The automotive industry is a top-10 target for ransomware, according to a new study.
The rapid adoption of digital technologies has left the industry vulnerable to nefarious digital actors, suggested research from NordLocker, an encrypted cloud firm.
Out of 35 industries, automotive placed eighth in terms of the number of ransomware attacks detected, making it less vulnerable than technology and IT and logistics and transportation but more than municipal services and legal.
The automotive business could be enticing to cybercriminals because of the core processes that make up the industry’s inner workings, according to NordLocker.
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“The automotive industry has eagerly adopted the digitization and automation of its internal operations, which has rapidly increased the industry’s productivity while at the same time making companies more vulnerable to cyber attacks,” said Oliver Noble, a cybersecurity expert at NordLocker.
He added that automotive companies are at an increased risk of ransomware due to their close partnerships with clients and suppliers, as “getting access to one company’s data could open up avenues for the extortion of several.”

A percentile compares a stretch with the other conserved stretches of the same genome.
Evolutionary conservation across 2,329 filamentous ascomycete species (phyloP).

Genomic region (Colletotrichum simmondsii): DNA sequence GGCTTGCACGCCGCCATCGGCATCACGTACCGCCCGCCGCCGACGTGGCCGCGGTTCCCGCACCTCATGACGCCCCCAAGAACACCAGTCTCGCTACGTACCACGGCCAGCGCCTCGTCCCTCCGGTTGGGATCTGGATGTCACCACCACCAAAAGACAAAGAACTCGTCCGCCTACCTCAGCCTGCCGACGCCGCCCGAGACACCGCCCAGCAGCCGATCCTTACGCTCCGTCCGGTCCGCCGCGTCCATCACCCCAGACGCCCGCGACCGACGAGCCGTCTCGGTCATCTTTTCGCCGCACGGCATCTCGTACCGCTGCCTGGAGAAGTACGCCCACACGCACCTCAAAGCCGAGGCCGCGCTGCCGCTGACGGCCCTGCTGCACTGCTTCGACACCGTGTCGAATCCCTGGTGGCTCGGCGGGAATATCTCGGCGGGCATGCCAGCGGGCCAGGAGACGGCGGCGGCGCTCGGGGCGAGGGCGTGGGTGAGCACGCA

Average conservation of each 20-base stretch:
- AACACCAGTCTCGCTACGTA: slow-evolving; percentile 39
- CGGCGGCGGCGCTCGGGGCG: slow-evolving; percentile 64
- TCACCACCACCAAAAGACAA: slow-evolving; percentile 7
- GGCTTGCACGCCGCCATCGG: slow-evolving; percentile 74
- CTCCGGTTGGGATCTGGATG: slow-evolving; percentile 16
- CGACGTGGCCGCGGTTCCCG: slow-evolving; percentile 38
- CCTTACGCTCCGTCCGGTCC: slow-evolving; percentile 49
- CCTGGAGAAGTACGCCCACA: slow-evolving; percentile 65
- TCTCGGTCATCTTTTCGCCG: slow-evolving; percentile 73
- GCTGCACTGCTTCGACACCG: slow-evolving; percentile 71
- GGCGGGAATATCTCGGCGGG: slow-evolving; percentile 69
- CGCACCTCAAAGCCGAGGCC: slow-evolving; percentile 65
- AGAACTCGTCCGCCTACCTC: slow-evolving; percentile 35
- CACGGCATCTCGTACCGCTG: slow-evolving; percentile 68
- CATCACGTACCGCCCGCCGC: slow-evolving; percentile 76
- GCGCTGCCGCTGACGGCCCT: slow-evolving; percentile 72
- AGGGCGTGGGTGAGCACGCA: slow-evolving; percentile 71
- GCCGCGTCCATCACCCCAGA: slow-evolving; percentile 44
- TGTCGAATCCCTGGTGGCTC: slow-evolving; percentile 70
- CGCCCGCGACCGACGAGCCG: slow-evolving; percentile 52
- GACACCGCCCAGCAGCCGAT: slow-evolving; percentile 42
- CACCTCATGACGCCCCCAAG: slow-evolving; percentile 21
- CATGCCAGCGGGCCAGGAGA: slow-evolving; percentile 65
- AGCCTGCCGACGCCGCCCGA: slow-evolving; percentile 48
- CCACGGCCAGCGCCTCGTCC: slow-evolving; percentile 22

While big companies are lucrative targets, smaller ones are just as exposed for an attack because they’re easier targets.
“Small enterprises usually do not have the same cybersecurity checks in place as larger businesses, making them an easier target for ransomware attacks,” Noble said. “That being said, major companies are still the preferred targets, as their deeper pockets and higher stakes make them more likely to pay up.”
Here are some tips to ensure your business is cyber secure:
Make sure your employees use strong and unique passwords to connect to your systems. Better yet, implement multi-factor authentication.
Secure your email by training your staff to identify signs of phishing, especially when an email contains attachments and links.
Implement and enforce periodic data backup and restoration processes. An encrypted cloud might be the most secure solution for this.
Adopt zero-trust network access, meaning that every access request to digital resources by a member of staff should be granted only after their identity has been appropriately verified.